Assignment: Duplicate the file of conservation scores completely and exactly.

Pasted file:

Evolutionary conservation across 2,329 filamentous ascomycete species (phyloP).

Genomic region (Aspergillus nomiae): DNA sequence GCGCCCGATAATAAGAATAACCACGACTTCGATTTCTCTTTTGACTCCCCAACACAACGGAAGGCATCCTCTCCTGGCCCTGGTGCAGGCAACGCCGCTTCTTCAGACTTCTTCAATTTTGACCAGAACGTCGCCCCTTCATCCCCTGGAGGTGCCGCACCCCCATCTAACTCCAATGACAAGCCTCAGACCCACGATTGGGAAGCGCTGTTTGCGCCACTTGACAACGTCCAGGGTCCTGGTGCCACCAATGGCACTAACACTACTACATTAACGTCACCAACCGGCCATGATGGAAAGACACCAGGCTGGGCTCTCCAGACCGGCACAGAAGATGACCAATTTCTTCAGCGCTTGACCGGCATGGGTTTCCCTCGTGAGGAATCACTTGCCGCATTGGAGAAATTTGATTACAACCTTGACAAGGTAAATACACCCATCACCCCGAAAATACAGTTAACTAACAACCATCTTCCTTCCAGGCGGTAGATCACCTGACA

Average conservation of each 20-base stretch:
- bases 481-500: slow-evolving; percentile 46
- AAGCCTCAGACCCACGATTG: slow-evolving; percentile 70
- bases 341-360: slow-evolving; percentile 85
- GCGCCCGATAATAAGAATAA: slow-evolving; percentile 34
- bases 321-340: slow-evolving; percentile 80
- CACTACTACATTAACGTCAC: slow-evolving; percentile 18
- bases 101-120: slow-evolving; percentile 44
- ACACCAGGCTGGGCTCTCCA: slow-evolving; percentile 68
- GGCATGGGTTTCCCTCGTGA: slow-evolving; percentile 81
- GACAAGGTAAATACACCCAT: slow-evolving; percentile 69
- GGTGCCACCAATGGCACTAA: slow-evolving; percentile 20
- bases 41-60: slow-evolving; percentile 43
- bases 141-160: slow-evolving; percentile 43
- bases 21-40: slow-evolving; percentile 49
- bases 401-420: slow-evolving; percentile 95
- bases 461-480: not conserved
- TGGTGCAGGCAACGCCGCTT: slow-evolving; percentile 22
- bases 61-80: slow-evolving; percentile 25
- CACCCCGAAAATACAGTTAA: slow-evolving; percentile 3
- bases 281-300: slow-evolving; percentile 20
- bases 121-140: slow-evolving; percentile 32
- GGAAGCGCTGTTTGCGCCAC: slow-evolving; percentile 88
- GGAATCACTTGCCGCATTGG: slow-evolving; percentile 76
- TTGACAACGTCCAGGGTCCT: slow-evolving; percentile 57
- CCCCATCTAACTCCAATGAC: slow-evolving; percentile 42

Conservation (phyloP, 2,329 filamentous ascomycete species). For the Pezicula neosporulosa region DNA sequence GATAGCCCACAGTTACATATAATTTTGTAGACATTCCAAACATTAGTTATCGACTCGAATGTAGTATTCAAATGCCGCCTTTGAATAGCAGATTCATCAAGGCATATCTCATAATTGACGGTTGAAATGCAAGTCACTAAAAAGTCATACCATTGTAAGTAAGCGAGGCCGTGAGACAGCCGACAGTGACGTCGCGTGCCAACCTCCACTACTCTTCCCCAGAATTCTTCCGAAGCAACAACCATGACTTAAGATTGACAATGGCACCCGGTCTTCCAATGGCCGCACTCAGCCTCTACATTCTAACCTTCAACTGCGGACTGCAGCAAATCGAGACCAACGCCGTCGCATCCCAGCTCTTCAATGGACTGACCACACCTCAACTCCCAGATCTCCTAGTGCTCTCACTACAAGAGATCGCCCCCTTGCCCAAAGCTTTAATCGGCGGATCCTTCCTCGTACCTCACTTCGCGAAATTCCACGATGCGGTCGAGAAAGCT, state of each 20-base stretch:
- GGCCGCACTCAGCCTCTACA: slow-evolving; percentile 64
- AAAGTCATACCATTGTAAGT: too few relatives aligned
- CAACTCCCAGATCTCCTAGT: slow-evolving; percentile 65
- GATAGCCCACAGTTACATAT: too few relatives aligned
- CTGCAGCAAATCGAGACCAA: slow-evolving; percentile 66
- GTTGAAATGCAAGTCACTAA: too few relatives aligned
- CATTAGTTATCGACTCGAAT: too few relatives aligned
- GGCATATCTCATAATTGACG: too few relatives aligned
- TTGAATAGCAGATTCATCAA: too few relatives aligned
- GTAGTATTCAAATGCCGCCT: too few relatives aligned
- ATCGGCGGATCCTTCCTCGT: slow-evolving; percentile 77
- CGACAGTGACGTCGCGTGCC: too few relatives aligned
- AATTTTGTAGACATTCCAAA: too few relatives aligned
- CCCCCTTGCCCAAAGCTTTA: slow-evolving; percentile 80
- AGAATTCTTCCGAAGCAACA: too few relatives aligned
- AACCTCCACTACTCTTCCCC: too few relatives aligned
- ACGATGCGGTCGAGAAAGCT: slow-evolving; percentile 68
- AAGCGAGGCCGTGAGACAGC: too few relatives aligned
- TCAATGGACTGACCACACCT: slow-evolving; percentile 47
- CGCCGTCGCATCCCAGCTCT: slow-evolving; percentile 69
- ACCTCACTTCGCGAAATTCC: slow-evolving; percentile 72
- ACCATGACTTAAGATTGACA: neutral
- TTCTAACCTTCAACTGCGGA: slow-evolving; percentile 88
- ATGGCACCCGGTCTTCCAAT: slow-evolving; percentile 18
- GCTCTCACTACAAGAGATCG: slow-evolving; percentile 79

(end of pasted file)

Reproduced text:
Evolutionary conservation across 2,329 filamentous ascomycete species (phyloP).

Genomic region (Aspergillus nomiae): DNA sequence GCGCCCGATAATAAGAATAACCACGACTTCGATTTCTCTTTTGACTCCCCAACACAACGGAAGGCATCCTCTCCTGGCCCTGGTGCAGGCAACGCCGCTTCTTCAGACTTCTTCAATTTTGACCAGAACGTCGCCCCTTCATCCCCTGGAGGTGCCGCACCCCCATCTAACTCCAATGACAAGCCTCAGACCCACGATTGGGAAGCGCTGTTTGCGCCACTTGACAACGTCCAGGGTCCTGGTGCCACCAATGGCACTAACACTACTACATTAACGTCACCAACCGGCCATGATGGAAAGACACCAGGCTGGGCTCTCCAGACCGGCACAGAAGATGACCAATTTCTTCAGCGCTTGACCGGCATGGGTTTCCCTCGTGAGGAATCACTTGCCGCATTGGAGAAATTTGATTACAACCTTGACAAGGTAAATACACCCATCACCCCGAAAATACAGTTAACTAACAACCATCTTCCTTCCAGGCGGTAGATCACCTGACA

Average conservation of each 20-base stretch:
- bases 481-500: slow-evolving; percentile 46
- AAGCCTCAGACCCACGATTG: slow-evolving; percentile 70
- bases 341-360: slow-evolving; percentile 85
- GCGCCCGATAATAAGAATAA: slow-evolving; percentile 34
- bases 321-340: slow-evolving; percentile 80
- CACTACTACATTAACGTCAC: slow-evolving; percentile 18
- bases 101-120: slow-evolving; percentile 44
- ACACCAGGCTGGGCTCTCCA: slow-evolving; percentile 68
- GGCATGGGTTTCCCTCGTGA: slow-evolving; percentile 81
- GACAAGGTAAATACACCCAT: slow-evolving; percentile 69
- GGTGCCACCAATGGCACTAA: slow-evolving; percentile 20
- bases 41-60: slow-evolving; percentile 43
- bases 141-160: slow-evolving; percentile 43
- bases 21-40: slow-evolving; percentile 49
- bases 401-420: slow-evolving; percentile 95
- bases 461-480: not conserved
- TGGTGCAGGCAACGCCGCTT: slow-evolving; percentile 22
- bases 61-80: slow-evolving; percentile 25
- CACCCCGAAAATACAGTTAA: slow-evolving; percentile 3
- bases 281-300: slow-evolving; percentile 20
- bases 121-140: slow-evolving; percentile 32
- GGAAGCGCTGTTTGCGCCAC: slow-evolving; percentile 88
- GGAATCACTTGCCGCATTGG: slow-evolving; percentile 76
- TTGACAACGTCCAGGGTCCT: slow-evolving; percentile 57
- CCCCATCTAACTCCAATGAC: slow-evolving; percentile 42

Conservation (phyloP, 2,329 filamentous ascomycete species). For the Pezicula neosporulosa region DNA sequence GATAGCCCACAGTTACATATAATTTTGTAGACATTCCAAACATTAGTTATCGACTCGAATGTAGTATTCAAATGCCGCCTTTGAATAGCAGATTCATCAAGGCATATCTCATAATTGACGGTTGAAATGCAAGTCACTAAAAAGTCATACCATTGTAAGTAAGCGAGGCCGTGAGACAGCCGACAGTGACGTCGCGTGCCAACCTCCACTACTCTTCCCCAGAATTCTTCCGAAGCAACAACCATGACTTAAGATTGACAATGGCACCCGGTCTTCCAATGGCCGCACTCAGCCTCTACATTCTAACCTTCAACTGCGGACTGCAGCAAATCGAGACCAACGCCGTCGCATCCCAGCTCTTCAATGGACTGACCACACCTCAACTCCCAGATCTCCTAGTGCTCTCACTACAAGAGATCGCCCCCTTGCCCAAAGCTTTAATCGGCGGATCCTTCCTCGTACCTCACTTCGCGAAATTCCACGATGCGGTCGAGAAAGCT, state of each 20-base stretch:
- GGCCGCACTCAGCCTCTACA: slow-evolving; percentile 64
- AAAGTCATACCATTGTAAGT: too few relatives aligned
- CAACTCCCAGATCTCCTAGT: slow-evolving; percentile 65
- GATAGCCCACAGTTACATAT: too few relatives aligned
- CTGCAGCAAATCGAGACCAA: slow-evolving; percentile 66
- GTTGAAATGCAAGTCACTAA: too few relatives aligned
- CATTAGTTATCGACTCGAAT: too few relatives aligned
- GGCATATCTCATAATTGACG: too few relatives aligned
- TTGAATAGCAGATTCATCAA: too few relatives aligned
- GTAGTATTCAAATGCCGCCT: too few relatives aligned
- ATCGGCGGATCCTTCCTCGT: slow-evolving; percentile 77
- CGACAGTGACGTCGCGTGCC: too few relatives aligned
- AATTTTGTAGACATTCCAAA: too few relatives aligned
- CCCCCTTGCCCAAAGCTTTA: slow-evolving; percentile 80
- AGAATTCTTCCGAAGCAACA: too few relatives aligned
- AACCTCCACTACTCTTCCCC: too few relatives aligned
- ACGATGCGGTCGAGAAAGCT: slow-evolving; percentile 68
- AAGCGAGGCCGTGAGACAGC: too few relatives aligned
- TCAATGGACTGACCACACCT: slow-evolving; percentile 47
- CGCCGTCGCATCCCAGCTCT: slow-evolving; percentile 69
- ACCTCACTTCGCGAAATTCC: slow-evolving; percentile 72
- ACCATGACTTAAGATTGACA: neutral
- TTCTAACCTTCAACTGCGGA: slow-evolving; percentile 88
- ATGGCACCCGGTCTTCCAAT: slow-evolving; percentile 18
- GCTCTCACTACAAGAGATCG: slow-evolving; percentile 79